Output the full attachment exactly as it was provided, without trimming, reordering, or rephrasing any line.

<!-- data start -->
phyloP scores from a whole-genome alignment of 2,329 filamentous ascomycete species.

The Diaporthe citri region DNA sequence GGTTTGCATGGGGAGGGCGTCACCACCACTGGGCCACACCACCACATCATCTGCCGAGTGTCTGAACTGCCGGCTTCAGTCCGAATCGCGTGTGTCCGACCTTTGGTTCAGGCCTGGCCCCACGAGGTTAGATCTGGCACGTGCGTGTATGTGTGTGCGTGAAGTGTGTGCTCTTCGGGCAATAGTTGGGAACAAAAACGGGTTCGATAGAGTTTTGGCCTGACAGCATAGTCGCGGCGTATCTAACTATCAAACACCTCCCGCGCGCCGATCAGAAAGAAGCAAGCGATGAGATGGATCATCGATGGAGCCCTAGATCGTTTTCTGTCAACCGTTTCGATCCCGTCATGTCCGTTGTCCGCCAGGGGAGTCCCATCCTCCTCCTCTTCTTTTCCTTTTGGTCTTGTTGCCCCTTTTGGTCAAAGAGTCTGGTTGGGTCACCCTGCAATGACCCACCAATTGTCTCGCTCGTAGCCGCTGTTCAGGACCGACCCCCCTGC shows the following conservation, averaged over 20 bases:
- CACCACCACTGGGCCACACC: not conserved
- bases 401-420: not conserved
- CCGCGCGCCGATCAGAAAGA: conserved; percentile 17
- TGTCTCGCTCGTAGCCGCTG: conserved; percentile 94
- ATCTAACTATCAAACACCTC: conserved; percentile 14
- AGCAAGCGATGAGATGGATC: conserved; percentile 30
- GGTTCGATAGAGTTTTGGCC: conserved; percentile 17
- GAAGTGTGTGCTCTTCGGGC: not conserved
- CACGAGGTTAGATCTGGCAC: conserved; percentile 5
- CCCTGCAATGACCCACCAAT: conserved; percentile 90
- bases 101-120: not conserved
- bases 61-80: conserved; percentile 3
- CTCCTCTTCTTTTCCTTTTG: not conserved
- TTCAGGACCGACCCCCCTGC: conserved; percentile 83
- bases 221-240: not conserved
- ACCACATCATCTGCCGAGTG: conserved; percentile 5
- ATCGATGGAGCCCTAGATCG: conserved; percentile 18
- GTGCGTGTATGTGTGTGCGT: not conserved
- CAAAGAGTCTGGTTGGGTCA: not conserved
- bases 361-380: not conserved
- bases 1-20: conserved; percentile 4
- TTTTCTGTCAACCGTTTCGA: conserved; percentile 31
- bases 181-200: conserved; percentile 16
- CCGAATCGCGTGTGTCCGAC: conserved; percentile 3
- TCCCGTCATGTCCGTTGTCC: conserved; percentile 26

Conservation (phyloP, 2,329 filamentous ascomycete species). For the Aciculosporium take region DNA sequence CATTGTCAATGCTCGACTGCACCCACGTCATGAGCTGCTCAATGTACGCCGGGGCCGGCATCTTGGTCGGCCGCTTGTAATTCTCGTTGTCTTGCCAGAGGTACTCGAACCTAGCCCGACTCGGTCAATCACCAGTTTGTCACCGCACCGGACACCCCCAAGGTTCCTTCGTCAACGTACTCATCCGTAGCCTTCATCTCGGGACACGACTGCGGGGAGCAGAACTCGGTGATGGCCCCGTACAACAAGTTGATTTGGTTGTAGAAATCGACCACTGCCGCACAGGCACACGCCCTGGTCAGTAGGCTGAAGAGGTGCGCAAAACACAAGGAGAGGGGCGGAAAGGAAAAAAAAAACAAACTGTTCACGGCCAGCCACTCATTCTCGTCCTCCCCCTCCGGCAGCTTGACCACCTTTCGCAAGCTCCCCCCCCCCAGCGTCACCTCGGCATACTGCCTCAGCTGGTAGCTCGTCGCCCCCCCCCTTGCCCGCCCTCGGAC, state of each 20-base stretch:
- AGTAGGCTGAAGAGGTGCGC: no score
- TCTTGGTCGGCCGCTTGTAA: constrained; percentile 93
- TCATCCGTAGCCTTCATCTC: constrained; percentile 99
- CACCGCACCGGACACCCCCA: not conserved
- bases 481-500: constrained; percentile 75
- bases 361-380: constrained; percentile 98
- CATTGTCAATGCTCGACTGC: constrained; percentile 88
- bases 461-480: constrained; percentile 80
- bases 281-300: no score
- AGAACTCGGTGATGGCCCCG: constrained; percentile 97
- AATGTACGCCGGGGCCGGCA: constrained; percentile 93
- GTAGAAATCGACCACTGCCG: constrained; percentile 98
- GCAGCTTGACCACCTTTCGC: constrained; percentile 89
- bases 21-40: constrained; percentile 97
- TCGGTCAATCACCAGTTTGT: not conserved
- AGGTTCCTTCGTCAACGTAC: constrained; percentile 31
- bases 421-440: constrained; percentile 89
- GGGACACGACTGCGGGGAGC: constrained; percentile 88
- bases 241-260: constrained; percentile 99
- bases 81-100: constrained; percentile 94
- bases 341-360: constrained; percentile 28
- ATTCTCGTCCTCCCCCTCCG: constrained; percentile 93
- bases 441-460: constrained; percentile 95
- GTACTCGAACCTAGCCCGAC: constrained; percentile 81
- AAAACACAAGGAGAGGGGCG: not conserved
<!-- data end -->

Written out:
phyloP scores from a whole-genome alignment of 2,329 filamentous ascomycete species.

The Diaporthe citri region DNA sequence GGTTTGCATGGGGAGGGCGTCACCACCACTGGGCCACACCACCACATCATCTGCCGAGTGTCTGAACTGCCGGCTTCAGTCCGAATCGCGTGTGTCCGACCTTTGGTTCAGGCCTGGCCCCACGAGGTTAGATCTGGCACGTGCGTGTATGTGTGTGCGTGAAGTGTGTGCTCTTCGGGCAATAGTTGGGAACAAAAACGGGTTCGATAGAGTTTTGGCCTGACAGCATAGTCGCGGCGTATCTAACTATCAAACACCTCCCGCGCGCCGATCAGAAAGAAGCAAGCGATGAGATGGATCATCGATGGAGCCCTAGATCGTTTTCTGTCAACCGTTTCGATCCCGTCATGTCCGTTGTCCGCCAGGGGAGTCCCATCCTCCTCCTCTTCTTTTCCTTTTGGTCTTGTTGCCCCTTTTGGTCAAAGAGTCTGGTTGGGTCACCCTGCAATGACCCACCAATTGTCTCGCTCGTAGCCGCTGTTCAGGACCGACCCCCCTGC shows the following conservation, averaged over 20 bases:
- CACCACCACTGGGCCACACC: not conserved
- bases 401-420: not conserved
- CCGCGCGCCGATCAGAAAGA: conserved; percentile 17
- TGTCTCGCTCGTAGCCGCTG: conserved; percentile 94
- ATCTAACTATCAAACACCTC: conserved; percentile 14
- AGCAAGCGATGAGATGGATC: conserved; percentile 30
- GGTTCGATAGAGTTTTGGCC: conserved; percentile 17
- GAAGTGTGTGCTCTTCGGGC: not conserved
- CACGAGGTTAGATCTGGCAC: conserved; percentile 5
- CCCTGCAATGACCCACCAAT: conserved; percentile 90
- bases 101-120: not conserved
- bases 61-80: conserved; percentile 3
- CTCCTCTTCTTTTCCTTTTG: not conserved
- TTCAGGACCGACCCCCCTGC: conserved; percentile 83
- bases 221-240: not conserved
- ACCACATCATCTGCCGAGTG: conserved; percentile 5
- ATCGATGGAGCCCTAGATCG: conserved; percentile 18
- GTGCGTGTATGTGTGTGCGT: not conserved
- CAAAGAGTCTGGTTGGGTCA: not conserved
- bases 361-380: not conserved
- bases 1-20: conserved; percentile 4
- TTTTCTGTCAACCGTTTCGA: conserved; percentile 31
- bases 181-200: conserved; percentile 16
- CCGAATCGCGTGTGTCCGAC: conserved; percentile 3
- TCCCGTCATGTCCGTTGTCC: conserved; percentile 26

Conservation (phyloP, 2,329 filamentous ascomycete species). For the Aciculosporium take region DNA sequence CATTGTCAATGCTCGACTGCACCCACGTCATGAGCTGCTCAATGTACGCCGGGGCCGGCATCTTGGTCGGCCGCTTGTAATTCTCGTTGTCTTGCCAGAGGTACTCGAACCTAGCCCGACTCGGTCAATCACCAGTTTGTCACCGCACCGGACACCCCCAAGGTTCCTTCGTCAACGTACTCATCCGTAGCCTTCATCTCGGGACACGACTGCGGGGAGCAGAACTCGGTGATGGCCCCGTACAACAAGTTGATTTGGTTGTAGAAATCGACCACTGCCGCACAGGCACACGCCCTGGTCAGTAGGCTGAAGAGGTGCGCAAAACACAAGGAGAGGGGCGGAAAGGAAAAAAAAAACAAACTGTTCACGGCCAGCCACTCATTCTCGTCCTCCCCCTCCGGCAGCTTGACCACCTTTCGCAAGCTCCCCCCCCCCAGCGTCACCTCGGCATACTGCCTCAGCTGGTAGCTCGTCGCCCCCCCCCTTGCCCGCCCTCGGAC, state of each 20-base stretch:
- AGTAGGCTGAAGAGGTGCGC: no score
- TCTTGGTCGGCCGCTTGTAA: constrained; percentile 93
- TCATCCGTAGCCTTCATCTC: constrained; percentile 99
- CACCGCACCGGACACCCCCA: not conserved
- bases 481-500: constrained; percentile 75
- bases 361-380: constrained; percentile 98
- CATTGTCAATGCTCGACTGC: constrained; percentile 88
- bases 461-480: constrained; percentile 80
- bases 281-300: no score
- AGAACTCGGTGATGGCCCCG: constrained; percentile 97
- AATGTACGCCGGGGCCGGCA: constrained; percentile 93
- GTAGAAATCGACCACTGCCG: constrained; percentile 98
- GCAGCTTGACCACCTTTCGC: constrained; percentile 89
- bases 21-40: constrained; percentile 97
- TCGGTCAATCACCAGTTTGT: not conserved
- AGGTTCCTTCGTCAACGTAC: constrained; percentile 31
- bases 421-440: constrained; percentile 89
- GGGACACGACTGCGGGGAGC: constrained; percentile 88
- bases 241-260: constrained; percentile 99
- bases 81-100: constrained; percentile 94
- bases 341-360: constrained; percentile 28
- ATTCTCGTCCTCCCCCTCCG: constrained; percentile 93
- bases 441-460: constrained; percentile 95
- GTACTCGAACCTAGCCCGAC: constrained; percentile 81
- AAAACACAAGGAGAGGGGCG: not conserved